While lots of fungi are very small, in some cases too small to see, today’s spotlight mushroom is hard to miss when you come across it. Often mistaken for a volleyball lost in a field, the Giant Puffball (Calvatia gigantea) is aptly named—it’s a large, usually round, all-white fruiting body often found in fields, meadows, yards, and woodland areas. I found my first Giant Puffballs this year in early November, which is a littler later than what most guides would suggest (September-October). They were located in a kind of border area between a wooded zone and a landscaped yard. One of them was being choked by vinca—this one was too mature to be eaten (see my tip guide below for how I knew that).
Luckily, the disappointment didn’t last long as I soon spotted two other perfect volleyballs nearby! It isn’t uncommon to find Puffballs living in communities like this.
Tips for Safely Harvesting Giant Puffballs
- It is safer to harvest volleyball-size Puffballs than smaller ones. Some smaller ones are fine, but there is a higher chance of misidentification in those cases.
- They are always found on the ground.
- The texture of the Puffball should be smooth, perhaps leather-like, and perhaps with small “craters.”
- There should be NO STEM and NO GILLS.
- When you cut open the mushroom, the color should be solid white all the way through. The texture should be something like tofu. If you see any colors besides white (like yellow or brown or green), don’t eat it. If the texture is mushy, don’t eat it. If it smells really funky, don’t eat it!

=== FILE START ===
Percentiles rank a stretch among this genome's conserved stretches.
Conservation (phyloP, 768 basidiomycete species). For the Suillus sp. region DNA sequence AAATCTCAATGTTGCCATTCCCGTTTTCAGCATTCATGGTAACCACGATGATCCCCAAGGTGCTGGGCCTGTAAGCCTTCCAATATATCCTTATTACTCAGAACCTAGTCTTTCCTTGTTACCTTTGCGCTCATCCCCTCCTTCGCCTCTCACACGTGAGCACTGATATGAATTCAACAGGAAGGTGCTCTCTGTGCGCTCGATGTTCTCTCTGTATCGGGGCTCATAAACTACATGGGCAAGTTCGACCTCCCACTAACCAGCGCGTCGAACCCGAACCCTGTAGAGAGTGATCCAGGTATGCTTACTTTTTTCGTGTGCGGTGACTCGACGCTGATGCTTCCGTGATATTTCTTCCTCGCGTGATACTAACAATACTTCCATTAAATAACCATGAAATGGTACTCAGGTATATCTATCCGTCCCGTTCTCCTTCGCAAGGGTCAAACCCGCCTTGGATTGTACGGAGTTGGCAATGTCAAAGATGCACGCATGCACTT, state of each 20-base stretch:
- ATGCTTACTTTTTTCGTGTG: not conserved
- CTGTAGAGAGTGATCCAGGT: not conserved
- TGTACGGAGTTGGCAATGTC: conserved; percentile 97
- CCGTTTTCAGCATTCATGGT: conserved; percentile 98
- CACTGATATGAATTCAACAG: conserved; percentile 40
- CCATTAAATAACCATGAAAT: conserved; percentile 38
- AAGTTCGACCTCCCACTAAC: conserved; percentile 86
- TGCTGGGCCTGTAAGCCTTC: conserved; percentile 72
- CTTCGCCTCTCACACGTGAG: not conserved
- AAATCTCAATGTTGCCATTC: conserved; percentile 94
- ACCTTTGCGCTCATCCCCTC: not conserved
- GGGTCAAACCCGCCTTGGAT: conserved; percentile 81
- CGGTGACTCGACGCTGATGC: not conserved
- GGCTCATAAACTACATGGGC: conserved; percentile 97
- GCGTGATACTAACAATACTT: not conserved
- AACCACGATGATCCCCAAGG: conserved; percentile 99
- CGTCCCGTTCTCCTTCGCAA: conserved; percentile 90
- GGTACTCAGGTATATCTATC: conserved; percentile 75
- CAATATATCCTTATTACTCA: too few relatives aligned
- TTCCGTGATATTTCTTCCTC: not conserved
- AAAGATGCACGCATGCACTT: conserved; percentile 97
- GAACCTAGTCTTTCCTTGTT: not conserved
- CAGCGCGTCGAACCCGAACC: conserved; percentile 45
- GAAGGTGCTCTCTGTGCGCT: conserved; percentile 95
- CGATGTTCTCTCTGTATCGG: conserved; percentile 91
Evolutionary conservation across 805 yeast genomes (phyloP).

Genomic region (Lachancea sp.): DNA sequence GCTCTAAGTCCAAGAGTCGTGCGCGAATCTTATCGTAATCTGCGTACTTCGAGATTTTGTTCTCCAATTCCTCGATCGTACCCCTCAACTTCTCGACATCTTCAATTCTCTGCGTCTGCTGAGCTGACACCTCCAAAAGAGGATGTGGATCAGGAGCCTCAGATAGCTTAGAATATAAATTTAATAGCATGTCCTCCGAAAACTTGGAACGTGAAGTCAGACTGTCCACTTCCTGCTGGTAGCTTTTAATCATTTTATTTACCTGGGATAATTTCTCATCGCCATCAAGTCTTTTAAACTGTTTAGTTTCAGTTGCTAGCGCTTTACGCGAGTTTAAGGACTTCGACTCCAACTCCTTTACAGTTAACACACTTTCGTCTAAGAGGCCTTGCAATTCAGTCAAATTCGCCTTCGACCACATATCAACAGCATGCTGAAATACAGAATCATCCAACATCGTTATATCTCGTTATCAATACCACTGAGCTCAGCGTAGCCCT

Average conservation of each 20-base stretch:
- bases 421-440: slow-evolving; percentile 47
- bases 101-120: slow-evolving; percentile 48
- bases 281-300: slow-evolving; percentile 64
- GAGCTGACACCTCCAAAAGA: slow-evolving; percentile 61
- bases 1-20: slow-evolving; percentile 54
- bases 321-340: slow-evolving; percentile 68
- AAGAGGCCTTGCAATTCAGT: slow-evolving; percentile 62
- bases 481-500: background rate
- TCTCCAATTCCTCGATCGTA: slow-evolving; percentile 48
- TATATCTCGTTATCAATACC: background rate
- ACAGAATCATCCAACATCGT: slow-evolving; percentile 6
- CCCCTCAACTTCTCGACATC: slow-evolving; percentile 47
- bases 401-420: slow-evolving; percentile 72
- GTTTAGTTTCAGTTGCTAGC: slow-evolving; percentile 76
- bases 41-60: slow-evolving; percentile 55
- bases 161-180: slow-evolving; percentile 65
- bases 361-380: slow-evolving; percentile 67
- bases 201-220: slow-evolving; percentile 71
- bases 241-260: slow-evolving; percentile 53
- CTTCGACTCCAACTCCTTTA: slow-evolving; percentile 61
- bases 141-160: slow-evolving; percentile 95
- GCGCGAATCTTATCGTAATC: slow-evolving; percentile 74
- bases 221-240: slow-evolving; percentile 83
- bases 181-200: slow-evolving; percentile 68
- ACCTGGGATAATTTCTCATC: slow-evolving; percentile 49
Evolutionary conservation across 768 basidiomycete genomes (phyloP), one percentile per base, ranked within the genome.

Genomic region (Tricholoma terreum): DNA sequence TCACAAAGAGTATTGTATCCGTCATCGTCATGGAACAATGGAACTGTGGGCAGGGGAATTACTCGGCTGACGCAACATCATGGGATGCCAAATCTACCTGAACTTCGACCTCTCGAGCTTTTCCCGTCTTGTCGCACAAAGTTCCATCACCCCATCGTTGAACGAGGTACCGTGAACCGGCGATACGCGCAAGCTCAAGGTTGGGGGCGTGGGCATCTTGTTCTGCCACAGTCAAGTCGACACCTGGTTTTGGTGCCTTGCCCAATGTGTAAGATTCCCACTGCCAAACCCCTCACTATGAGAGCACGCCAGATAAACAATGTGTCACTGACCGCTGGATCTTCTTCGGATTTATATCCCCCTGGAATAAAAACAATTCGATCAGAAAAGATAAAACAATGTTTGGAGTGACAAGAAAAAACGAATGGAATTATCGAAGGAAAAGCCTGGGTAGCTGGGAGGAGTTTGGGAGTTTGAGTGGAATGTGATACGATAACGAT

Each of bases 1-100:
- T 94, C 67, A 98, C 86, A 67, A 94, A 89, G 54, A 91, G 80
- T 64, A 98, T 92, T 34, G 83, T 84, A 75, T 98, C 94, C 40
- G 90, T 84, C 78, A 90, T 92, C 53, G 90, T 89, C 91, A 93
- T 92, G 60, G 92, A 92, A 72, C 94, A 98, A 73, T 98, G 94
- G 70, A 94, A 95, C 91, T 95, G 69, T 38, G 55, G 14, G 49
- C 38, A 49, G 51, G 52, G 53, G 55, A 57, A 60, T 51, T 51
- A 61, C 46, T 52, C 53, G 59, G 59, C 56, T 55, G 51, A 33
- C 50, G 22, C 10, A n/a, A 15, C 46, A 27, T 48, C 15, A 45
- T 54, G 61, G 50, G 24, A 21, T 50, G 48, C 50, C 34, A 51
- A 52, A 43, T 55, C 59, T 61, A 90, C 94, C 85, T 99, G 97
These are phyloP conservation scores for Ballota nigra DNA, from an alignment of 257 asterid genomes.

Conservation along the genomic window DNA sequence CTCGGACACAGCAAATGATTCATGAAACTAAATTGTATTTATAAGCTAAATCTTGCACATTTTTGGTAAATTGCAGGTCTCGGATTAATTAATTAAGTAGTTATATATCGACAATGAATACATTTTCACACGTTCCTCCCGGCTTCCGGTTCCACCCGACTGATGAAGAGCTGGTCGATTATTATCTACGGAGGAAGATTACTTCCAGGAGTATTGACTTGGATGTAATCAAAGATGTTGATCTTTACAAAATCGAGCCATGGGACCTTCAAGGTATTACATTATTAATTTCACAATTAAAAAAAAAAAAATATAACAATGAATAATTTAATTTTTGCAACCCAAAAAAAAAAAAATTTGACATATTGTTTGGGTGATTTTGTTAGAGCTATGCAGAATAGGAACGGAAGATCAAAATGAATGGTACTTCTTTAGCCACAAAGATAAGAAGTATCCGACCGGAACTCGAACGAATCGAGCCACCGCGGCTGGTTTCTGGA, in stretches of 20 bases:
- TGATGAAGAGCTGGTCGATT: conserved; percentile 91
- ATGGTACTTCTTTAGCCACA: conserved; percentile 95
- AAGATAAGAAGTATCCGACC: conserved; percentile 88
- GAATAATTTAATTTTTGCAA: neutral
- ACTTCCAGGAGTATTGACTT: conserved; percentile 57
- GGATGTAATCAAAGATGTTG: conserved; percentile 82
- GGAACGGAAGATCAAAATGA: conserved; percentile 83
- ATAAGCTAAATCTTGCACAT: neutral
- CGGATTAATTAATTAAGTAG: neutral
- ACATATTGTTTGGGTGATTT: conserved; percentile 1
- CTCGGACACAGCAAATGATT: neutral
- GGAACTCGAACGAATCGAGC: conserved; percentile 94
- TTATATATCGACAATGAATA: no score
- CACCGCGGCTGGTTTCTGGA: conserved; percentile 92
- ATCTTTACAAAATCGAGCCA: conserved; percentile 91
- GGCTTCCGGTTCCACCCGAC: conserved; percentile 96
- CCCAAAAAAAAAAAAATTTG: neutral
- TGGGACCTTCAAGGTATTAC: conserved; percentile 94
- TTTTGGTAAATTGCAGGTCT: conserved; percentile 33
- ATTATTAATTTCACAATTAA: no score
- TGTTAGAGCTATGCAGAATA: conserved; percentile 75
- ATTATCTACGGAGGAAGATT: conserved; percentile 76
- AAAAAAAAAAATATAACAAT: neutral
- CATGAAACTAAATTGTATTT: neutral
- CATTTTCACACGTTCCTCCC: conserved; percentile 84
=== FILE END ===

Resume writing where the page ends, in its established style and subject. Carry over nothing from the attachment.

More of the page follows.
It isn’t exactly known whether this mushroom is mycorrhizal (in a complex relationship with plant roots) or can simply spread its spores anywhere to reproduce, but what we do know is that it isn’t easy to cultivate like some other mushrooms. I would suggest simply noting where you found a Puffball and returning there the following year to harvest again.
Eating Puffballs: A Recipe for Pizza!
There are as many ways to prepare Puffballs as there are ways to prepare meat or tofu. One idea I’ve heard about from forager friends that I decided to try this time is Puffball Pizza. It turned out great! I’ll share with you my basic recipe below.
The next time you find the spectacular lost volleyball fungi poking out from the ground, go ahead and get excited! You really can make a feast with this mushroom, and food security and deliciousness are definitely things to get excited about. For me, there’s a thrill and feeling of connectedness when I am able to forage for wild food. Luckily, puffballs can have trillions of reproductive spores, so as long as one of them is left on the ground to reach maturity, the spores will ensure future mushroom friends, fruiting bodies, and hopefully plenty of Puffball pizzas to come.
Note that if you do not have personal experience mushroom foraging, it is suggested to obtain a positive ID from your local mycologists or experts. Some wild mushrooms are poisonous and it is your responsibility to identify wild food before ingesting.
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